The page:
Navigation Links
RUB researchers find over active enzyme in failing hearts

A certain enzyme, the CaM kinase II, keeps the cardiac muscle flexible. By transferring phosphate groups to the giant protein titin, it relaxes the muscle cells. This is reported by researchers led by Prof. Dr. Wolfgang Linke of the Institute of Physiology at the Ruhr Universitt in the journal Circulation Research. In failing hearts, which don't pump enough blood around the body, the scientists found an overly active CaM kinase II. "The phosphorylation of titin could be a new starting point for the treatment of heart failure" Prof. Linke speculates.

Titin phosphorylation determines the mechanical tension of the muscle cell

Titin is the largest protein in the human body, and it acts like a spring which tenses or relaxes the muscle cell. The attachment of phosphate groups to specific titin sites - known as phosphorylation - relaxes the cell. It was already known that the calcium/calmodulin-dependent kinase II, CaM kinase II for short, phosphorylates several proteins in heart cells. Whether it also targets the spring protein titin, has now been examined by the researchers in Bochum.

CaM-Kinase II phosphorylates the giant protein titin

For the study, the researchers used heart cells of "normal" mice, mice that have no CaM kinase II, and mice that produce more CaM kinase II than usual. In cells without the enzyme, titin phosphorylation was reduced by more than 50 percent compared to the normal state. In cells with excess enzyme, however, titin phosphorylation was twice as strong as in normal cells. The CaM kinase II is therefore crucial for the attachment of phosphate groups to the giant protein titin. Linke's team identified two regions within the flexible segment of the titin molecule which are phosphorylated by the enzyme, namely the PEVK and N2Bus region. These sites contain several amino acids of the type serine and threonine, which have changed little in the course of evolution.

The work of the CaM kinase II determines cell stiffness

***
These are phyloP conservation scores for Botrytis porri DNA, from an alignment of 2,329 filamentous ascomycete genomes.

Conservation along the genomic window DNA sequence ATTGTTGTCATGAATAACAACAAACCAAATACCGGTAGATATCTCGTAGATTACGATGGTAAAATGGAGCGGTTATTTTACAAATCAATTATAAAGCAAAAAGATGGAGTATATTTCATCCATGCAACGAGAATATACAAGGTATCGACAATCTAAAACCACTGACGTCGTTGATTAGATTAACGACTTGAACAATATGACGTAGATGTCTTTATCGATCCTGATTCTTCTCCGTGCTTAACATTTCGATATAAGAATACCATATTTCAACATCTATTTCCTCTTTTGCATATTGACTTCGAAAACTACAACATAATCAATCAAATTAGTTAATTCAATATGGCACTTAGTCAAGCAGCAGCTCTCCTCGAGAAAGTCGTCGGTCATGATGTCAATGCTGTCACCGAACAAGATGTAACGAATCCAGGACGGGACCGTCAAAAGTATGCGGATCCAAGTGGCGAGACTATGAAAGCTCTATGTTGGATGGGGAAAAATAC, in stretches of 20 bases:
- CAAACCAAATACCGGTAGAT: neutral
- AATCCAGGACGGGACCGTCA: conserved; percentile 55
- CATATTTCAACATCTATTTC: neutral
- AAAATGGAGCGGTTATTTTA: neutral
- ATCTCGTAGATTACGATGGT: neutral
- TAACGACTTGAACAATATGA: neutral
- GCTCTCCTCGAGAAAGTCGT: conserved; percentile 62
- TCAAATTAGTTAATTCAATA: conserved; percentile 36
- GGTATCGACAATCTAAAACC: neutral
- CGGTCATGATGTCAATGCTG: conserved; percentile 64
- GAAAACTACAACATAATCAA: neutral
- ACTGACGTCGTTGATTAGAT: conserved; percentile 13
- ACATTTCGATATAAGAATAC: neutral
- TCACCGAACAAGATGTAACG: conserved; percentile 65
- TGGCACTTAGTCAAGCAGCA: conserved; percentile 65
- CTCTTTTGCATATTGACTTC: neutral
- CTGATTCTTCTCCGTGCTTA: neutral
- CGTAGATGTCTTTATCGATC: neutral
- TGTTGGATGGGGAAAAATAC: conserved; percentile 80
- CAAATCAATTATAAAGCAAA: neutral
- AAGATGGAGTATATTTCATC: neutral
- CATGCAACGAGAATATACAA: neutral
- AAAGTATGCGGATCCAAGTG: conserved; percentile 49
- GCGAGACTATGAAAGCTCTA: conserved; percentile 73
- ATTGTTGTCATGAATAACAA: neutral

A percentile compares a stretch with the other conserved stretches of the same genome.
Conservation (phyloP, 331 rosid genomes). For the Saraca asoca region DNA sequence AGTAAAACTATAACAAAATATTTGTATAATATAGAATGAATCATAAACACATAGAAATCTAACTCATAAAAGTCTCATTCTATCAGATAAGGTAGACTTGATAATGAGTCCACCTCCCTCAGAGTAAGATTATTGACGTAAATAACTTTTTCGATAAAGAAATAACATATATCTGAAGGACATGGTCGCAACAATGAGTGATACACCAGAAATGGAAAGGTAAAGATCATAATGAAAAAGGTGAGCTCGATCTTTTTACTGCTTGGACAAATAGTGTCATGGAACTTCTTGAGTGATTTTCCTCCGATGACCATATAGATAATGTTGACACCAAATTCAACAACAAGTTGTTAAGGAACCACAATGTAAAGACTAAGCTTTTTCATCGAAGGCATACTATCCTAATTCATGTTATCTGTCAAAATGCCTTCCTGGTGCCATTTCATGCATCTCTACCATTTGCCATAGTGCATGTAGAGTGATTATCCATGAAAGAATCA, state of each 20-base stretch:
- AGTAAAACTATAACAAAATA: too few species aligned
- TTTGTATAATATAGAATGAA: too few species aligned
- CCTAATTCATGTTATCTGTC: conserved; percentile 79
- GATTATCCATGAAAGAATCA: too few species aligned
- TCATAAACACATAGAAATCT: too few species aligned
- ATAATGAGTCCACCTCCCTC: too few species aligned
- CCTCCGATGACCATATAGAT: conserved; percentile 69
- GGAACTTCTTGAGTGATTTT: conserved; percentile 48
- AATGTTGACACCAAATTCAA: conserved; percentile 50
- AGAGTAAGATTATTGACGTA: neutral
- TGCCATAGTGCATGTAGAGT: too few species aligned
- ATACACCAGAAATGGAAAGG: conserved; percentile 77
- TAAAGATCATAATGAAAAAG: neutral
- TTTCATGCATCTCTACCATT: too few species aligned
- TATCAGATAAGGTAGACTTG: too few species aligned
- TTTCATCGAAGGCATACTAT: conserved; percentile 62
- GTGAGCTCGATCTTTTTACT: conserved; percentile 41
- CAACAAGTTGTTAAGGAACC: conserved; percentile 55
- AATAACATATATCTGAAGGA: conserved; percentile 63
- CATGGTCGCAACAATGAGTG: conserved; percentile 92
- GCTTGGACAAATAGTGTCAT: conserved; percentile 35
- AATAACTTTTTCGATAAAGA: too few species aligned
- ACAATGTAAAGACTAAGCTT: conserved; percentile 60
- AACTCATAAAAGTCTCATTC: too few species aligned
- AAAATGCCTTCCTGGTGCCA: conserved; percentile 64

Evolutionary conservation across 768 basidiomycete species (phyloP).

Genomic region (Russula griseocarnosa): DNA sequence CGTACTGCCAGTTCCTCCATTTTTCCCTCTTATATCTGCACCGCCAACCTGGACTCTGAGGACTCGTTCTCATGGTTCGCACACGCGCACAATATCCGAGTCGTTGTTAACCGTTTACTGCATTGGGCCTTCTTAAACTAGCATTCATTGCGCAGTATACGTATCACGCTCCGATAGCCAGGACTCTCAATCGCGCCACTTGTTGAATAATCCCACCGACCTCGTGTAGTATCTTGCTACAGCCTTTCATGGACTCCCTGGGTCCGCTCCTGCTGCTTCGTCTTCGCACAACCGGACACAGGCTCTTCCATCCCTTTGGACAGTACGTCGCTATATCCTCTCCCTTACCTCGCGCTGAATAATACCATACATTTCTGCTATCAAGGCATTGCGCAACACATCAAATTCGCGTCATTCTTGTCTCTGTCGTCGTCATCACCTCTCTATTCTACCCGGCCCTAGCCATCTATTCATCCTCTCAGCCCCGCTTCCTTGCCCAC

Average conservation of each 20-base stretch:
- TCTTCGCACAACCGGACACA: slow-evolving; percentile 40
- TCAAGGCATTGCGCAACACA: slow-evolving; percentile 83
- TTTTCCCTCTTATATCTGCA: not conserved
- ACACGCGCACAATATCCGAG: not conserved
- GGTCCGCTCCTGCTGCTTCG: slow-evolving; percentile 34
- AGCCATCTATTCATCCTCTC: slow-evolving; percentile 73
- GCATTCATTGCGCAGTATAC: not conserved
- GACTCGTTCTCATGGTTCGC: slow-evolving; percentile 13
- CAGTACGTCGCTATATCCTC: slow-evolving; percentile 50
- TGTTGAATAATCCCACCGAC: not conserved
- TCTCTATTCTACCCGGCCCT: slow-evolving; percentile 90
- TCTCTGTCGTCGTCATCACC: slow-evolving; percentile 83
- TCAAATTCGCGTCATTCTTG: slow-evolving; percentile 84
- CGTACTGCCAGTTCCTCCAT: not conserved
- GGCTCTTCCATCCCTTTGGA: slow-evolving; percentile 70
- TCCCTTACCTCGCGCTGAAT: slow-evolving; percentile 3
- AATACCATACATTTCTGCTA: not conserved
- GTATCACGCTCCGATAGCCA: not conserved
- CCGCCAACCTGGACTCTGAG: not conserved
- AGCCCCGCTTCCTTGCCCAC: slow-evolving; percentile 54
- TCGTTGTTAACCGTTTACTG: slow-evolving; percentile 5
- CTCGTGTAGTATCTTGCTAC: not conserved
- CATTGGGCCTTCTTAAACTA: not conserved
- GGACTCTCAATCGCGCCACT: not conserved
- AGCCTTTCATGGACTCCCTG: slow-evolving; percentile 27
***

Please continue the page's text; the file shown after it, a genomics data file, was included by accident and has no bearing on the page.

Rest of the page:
In further analyses, the research team also showed that a lack or an excess of CaM kinase II affected the stiffness of the muscle cells. Cells without the enzyme were stiffer, cells with the enzyme more flexible. If they added CaM kinase II to cells that were not able to produce the enzyme themselves, these relaxed. In failing human hearts, the team found increased activity of CaM kinase II in comparison with healthy hearts, and thus excessive phosphorylation in the PEVK and N2Bus titin regions. "This seems to alter the mechanical properties of the human heart muscle", says Wolfgang Linke.


Contact: Wolfgang Linke
Ruhr-University Bochum

Related biology news :

1. Study by UC Santa Barbara researchers suggests that bacteria communicate by touch
2. UC Santa Barbara researchers discover genetic link between visual pathways of hydras and humans
3. Researchers attempt to solve problems of antibiotic resistance and bee deaths in one
4. UNH researchers find African farmers need better climate change data to improve farming practices
5. Ottawa researchers to lead world-first clinical trial of stem cell therapy for septic shock
6. Researchers uncover molecular pathway through which common yeast becomes fungal pathogen
7. Researchers print live cells with a standard inkjet printer
8. Columbia Engineering and Penn researchers increase speed of single-molecule measurements
9. Researchers reveal how a single gene mutation leads to uncontrolled obesity
10. Researchers discover novel therapy for Crohns disease
11. New paper by Notre Dame researchers describes method for cleaning up nuclear waste
Post Your Comments:
(Date:5/16/2016)... NEW YORK , May 16, 2016   ... authentication solutions, today announced the opening of an IoT ... to strengthen and expand the development of embedded ... provides an unprecedented level of convenience and security with ... to authenticate one,s identity aside from DNA. EyeLock,s platform ...
(Date:4/28/2016)... Sweden , April 28, 2016 First ... M (139.9), up 966% compared with the first quarter of 2015 ... profit totaled SEK 589.1 M (loss: 18.8) and the operating margin ... 7.12 (loss: 0.32) Cash flow from operations was SEK ... The 2016 revenue guidance is unchanged, SEK 7,000-8,500 M. ...
(Date:4/15/2016)... Research and Markets has announced ... 2016-2020,"  report to their offering.  , ... global gait biometrics market is expected to grow ... 2016-2020. Gait analysis generates multiple variables ... to compute factors that are not or cannot ...
Breaking Biology News(10 mins):
(Date:6/27/2016)... ... June 27, 2016 , ... Cancer ... what they believe could be a new and helpful biomarker for malignant pleural ... Click here to read it now. , Biomarkers are components in the ...
(Date:6/27/2016)... Chapel Hill, N.C. (PRWEB) , ... June 27, ... ... of U.S. commercial operations for Amgen, will join the faculty of the ... will serve as adjunct professor of strategy and entrepreneurship at UNC Kenan-Flagler, with ...
(Date:6/24/2016)... on a range of subjects including policies, debt and investment ... Speaking at a lecture to the Canadian Economics ... the country,s inflation target, which is set by both the ... "In certain areas there needs to be frequent ... not sit down and address strategy together?" He ...
(Date:6/24/2016)... , ... June 24, 2016 , ... Researchers at the ... commonly-identified miRNAs in people with peritoneal or pleural mesothelioma. Their findings are the subject ... it now. , Diagnostic biomarkers are signposts in the blood, lung fluid or ...
Breaking Biology Technology: